At one time, it was often said that “behind every great man there’s a great woman.” The stories of those women, the women who stood alongside – perhaps better than behind – the great men that history has recognized, are starting to have more light shed on them. Recounted history may have previously stripped their stories of breadth, detail and dignity, but today’s storytellers seek to reunite them with their whole truths, an evolution we can be grateful for. With the release of Becoming Mrs. Lewis, Atlanta-based author Patti Callahan brings 20th-century author, essayist and philosopher Joy Davidman back into the spotlight.
When we first encounter Davidman in Callahan’s work of historical fiction, she is mother and housekeeper first, philosopher and writer second. She is married to her first husband, writer Bill Gresham, a philandering alcoholic. In her darkest hours, Davidman, a woman born Jewish who evolved into a staunch athiest, stumbles into the world of Christianity in search of answers. As she struggles with her newfound faith, she reaches out to renowned British writer C.S. Lewis through a letter; their correspondence evolves into a deep friendship based on mutual respect that changes over time into love. But along the way, there are countless spiritual questions to be wrestled with on both of their parts.
One might assume that the primary story here belongs to Lewis. After all, he’s the one who has been translated into over 30 languages, whose books have sold 3 million copies over the years. He’s the one with the acclaim, the historic figure we’ve come to know as a gentle, introspective soul through his canonized works: The Lion, The Witch and the Wardrobe; The Screwtape Letters; The Great Divorce; A Grief Observed. But as Callahan’s account reveals, Davidman was a woman who stood on her own feet, who overcame the odds of the era that were stacked against her. In Callahan’s hands, Davidman emerges as a bold, adventurous spirit, cloistered by the unrealistic expectations surrounding femininity of her day. Though Becoming Mrs. Lewis is a work of historical fiction recounting Davidman’s courtship with Lewis, Callahan articulates her story so intimately and lovingly that the story seems intuited more than imagined.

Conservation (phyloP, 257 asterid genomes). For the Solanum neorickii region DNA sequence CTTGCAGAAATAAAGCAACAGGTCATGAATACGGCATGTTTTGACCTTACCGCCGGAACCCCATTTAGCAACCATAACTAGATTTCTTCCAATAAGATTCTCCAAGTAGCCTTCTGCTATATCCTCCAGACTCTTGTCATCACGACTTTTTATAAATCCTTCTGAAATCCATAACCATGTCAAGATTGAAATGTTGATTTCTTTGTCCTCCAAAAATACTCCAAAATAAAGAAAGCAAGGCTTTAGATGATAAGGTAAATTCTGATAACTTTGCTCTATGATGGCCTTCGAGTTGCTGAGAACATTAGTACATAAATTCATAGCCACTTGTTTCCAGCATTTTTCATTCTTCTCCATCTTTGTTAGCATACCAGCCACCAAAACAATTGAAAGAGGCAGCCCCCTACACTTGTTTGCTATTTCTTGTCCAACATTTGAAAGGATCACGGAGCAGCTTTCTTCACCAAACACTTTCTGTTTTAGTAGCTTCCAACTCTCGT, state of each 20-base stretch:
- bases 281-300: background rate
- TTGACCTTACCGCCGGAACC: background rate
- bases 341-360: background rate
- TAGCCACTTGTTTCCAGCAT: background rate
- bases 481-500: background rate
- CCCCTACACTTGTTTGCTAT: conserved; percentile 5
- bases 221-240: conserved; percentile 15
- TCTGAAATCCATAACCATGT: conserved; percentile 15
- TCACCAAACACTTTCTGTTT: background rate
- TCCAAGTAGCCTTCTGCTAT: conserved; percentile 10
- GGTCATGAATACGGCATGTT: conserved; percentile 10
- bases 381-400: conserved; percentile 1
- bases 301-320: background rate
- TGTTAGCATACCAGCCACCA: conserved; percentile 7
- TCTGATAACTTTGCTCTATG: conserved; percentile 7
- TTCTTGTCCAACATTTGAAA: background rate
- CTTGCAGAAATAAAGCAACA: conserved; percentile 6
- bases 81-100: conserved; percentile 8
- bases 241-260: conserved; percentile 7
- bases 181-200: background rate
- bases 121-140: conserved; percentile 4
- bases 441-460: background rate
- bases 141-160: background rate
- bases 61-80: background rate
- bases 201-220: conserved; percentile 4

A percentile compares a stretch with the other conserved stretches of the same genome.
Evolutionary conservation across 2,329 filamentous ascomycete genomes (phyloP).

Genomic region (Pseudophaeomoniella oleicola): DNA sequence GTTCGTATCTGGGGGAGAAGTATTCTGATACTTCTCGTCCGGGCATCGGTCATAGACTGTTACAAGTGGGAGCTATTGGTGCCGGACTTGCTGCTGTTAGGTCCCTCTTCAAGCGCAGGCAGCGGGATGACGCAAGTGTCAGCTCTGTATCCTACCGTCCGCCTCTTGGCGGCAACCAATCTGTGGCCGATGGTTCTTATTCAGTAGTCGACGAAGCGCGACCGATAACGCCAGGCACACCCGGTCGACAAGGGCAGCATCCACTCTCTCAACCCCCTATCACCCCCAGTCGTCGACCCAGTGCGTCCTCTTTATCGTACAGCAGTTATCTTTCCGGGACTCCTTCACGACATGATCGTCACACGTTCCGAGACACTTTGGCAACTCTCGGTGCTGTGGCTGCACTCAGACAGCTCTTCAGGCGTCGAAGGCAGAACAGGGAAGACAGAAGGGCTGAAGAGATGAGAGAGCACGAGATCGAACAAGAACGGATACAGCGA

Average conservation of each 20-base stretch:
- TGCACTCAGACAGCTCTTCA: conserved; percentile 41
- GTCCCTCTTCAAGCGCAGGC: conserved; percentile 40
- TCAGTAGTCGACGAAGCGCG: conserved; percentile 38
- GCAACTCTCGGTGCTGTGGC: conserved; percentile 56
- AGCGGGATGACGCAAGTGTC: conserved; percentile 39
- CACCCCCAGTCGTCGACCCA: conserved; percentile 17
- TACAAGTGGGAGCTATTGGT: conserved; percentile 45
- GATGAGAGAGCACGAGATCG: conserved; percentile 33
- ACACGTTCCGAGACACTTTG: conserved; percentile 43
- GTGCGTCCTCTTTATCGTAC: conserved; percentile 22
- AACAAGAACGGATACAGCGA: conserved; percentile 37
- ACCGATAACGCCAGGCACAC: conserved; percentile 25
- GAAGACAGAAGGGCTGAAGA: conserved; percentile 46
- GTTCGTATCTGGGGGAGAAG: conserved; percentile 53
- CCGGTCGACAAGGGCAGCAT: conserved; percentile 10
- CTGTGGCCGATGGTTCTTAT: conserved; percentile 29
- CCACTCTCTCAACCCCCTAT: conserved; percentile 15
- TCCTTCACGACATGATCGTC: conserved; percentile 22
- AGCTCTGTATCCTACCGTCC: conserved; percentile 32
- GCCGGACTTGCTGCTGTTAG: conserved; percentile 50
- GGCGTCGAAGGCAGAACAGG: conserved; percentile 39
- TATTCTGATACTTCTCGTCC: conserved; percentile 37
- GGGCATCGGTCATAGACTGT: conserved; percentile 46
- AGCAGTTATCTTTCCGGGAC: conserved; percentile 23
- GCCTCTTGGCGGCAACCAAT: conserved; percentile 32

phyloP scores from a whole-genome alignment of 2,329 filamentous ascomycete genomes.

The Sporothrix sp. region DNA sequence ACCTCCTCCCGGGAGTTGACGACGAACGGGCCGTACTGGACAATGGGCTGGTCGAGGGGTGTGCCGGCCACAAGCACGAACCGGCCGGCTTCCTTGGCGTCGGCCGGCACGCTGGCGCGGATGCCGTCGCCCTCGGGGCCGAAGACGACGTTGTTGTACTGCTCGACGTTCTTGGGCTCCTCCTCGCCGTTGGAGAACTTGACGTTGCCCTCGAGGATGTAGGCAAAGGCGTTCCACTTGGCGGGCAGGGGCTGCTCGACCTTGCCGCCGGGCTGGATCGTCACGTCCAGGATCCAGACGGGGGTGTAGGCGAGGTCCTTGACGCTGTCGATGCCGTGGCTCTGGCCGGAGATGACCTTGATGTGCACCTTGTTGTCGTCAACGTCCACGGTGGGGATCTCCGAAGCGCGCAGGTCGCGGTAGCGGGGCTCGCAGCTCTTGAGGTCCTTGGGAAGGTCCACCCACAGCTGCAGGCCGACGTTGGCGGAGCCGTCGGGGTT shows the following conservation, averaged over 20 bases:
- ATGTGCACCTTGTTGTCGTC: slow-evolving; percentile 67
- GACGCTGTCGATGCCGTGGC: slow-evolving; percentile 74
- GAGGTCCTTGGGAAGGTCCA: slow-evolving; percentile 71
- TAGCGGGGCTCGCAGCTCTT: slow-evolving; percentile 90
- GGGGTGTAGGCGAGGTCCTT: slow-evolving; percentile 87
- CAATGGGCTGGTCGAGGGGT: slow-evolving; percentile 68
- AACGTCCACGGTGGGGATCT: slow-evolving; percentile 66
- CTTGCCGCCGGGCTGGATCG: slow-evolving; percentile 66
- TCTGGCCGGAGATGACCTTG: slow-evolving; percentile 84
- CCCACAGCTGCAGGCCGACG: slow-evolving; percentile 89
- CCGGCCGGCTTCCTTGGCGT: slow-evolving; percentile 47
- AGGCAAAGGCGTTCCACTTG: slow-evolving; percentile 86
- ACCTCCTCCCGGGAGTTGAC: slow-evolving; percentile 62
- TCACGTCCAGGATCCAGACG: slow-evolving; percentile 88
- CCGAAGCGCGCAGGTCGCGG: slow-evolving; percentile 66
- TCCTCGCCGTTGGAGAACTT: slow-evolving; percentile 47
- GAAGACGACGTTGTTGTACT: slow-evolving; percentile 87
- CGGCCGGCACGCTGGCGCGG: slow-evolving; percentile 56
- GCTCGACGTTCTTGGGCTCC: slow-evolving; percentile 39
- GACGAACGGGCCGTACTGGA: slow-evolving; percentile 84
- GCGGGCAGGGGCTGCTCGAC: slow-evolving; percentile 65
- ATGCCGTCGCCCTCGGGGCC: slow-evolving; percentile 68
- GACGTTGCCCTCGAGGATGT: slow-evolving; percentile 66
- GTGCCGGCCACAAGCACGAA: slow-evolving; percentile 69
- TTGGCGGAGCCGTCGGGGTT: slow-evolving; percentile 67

This delving into historical fiction, Callahan’s thirteenth work, is new territory for the New York Times bestselling author. Her previous books, Losing the Moon, Between the Tides, The Perfect Love Song and And Then I Found You, amongst others, are Southern stories soaked in long summers, imperfect romances and coming-of-age rituals. Becoming Mrs. Lewis marks a departure for her, and the dedicated reader gets the sense that Callahan is willingly evolving with this story.
Davidman’s world unleashes new landscapes to Callahan’s pen, leaving the heated cicada summers behind for the icy tundras of northern New York in the depths of winter and the verdant rolling English hillsides that Lewis called home. With her reimagining of Davidman, Callahan boldy ventures into a new era of her own work, one where she disassembles the stories presented to us too plainly as fact and breathes fresh life into them.
Patti Callahan will read from and discuss Becoming Mrs. Lewis on Tuesday, October 2, at 7 p.m. at the Atlanta History Center.